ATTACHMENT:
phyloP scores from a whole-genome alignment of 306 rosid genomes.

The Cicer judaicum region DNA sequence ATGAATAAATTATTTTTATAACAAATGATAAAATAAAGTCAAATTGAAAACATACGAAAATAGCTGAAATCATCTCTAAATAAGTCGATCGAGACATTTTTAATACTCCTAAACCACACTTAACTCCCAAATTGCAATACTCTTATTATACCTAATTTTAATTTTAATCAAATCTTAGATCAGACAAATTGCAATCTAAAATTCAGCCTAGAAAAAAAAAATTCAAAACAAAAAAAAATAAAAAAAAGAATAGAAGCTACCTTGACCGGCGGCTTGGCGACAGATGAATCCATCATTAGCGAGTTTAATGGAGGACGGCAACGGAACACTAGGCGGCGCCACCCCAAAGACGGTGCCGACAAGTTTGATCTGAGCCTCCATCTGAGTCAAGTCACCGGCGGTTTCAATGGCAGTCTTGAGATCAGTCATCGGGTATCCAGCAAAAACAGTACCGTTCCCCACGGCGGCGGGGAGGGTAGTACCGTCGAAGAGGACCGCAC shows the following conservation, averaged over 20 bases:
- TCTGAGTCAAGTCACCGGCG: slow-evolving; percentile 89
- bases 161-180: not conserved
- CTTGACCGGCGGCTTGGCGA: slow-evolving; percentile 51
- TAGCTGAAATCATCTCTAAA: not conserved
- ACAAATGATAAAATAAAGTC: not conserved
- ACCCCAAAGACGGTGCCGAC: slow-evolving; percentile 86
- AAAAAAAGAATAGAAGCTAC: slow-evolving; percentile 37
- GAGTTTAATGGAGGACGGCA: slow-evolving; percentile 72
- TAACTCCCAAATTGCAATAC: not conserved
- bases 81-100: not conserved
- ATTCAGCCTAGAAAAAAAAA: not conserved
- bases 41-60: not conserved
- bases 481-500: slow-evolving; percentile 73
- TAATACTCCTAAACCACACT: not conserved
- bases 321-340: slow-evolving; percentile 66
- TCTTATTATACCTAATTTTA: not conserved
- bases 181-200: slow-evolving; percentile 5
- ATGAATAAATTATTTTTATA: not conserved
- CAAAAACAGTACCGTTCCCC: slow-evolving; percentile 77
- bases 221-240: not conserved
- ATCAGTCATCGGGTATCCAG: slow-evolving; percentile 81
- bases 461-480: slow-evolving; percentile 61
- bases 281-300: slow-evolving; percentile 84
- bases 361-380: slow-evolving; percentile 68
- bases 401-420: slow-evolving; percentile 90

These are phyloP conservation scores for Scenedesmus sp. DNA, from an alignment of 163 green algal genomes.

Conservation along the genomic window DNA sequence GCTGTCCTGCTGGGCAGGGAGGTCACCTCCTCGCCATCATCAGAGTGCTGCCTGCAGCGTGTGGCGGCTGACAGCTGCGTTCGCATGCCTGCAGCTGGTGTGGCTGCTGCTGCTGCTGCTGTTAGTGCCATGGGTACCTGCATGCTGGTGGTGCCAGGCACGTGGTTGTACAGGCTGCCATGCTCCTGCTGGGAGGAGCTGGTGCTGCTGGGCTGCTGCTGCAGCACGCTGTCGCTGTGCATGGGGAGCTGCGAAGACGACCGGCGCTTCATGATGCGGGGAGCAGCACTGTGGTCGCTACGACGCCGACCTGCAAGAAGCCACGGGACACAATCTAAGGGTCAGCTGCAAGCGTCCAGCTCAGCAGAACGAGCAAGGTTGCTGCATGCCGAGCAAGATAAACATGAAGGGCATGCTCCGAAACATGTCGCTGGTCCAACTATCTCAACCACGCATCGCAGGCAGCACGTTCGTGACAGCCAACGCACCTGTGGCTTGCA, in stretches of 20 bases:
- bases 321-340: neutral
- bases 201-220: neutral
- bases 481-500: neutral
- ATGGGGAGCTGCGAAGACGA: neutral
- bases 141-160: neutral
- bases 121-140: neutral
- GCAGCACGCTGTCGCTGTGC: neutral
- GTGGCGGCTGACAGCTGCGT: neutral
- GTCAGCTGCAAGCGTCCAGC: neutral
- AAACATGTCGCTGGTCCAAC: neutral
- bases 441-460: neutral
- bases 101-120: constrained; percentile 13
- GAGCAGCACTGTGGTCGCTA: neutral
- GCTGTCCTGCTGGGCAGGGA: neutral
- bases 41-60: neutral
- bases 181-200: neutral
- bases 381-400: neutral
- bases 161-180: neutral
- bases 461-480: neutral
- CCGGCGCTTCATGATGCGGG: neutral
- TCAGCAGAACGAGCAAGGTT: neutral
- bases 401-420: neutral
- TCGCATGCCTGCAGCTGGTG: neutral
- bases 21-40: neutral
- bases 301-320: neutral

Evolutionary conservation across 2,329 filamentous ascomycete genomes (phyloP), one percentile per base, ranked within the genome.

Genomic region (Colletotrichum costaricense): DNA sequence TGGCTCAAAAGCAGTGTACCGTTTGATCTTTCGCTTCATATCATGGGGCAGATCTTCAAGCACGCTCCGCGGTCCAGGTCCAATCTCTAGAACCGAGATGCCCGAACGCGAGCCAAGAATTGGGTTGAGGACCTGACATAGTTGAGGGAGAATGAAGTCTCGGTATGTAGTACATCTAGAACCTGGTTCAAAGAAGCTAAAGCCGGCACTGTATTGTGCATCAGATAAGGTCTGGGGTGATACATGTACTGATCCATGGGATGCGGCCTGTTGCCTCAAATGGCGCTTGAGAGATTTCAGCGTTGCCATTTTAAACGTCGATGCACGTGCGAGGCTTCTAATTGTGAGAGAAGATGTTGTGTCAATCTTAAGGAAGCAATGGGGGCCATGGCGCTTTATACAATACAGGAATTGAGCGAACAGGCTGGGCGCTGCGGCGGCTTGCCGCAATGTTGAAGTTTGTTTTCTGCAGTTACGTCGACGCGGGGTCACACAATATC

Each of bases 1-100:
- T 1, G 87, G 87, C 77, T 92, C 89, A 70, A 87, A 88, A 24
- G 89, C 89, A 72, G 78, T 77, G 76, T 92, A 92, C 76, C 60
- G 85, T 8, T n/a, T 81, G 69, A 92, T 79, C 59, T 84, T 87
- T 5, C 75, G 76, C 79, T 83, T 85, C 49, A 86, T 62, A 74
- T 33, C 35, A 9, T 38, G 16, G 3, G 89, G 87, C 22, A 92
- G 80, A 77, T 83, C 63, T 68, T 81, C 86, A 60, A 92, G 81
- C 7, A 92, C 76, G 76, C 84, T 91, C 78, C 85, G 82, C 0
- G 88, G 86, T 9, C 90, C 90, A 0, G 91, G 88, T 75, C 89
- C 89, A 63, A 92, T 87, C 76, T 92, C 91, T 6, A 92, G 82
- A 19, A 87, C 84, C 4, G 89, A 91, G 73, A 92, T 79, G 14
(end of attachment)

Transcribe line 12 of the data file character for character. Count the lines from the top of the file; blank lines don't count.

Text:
- bases 81-100: not conserved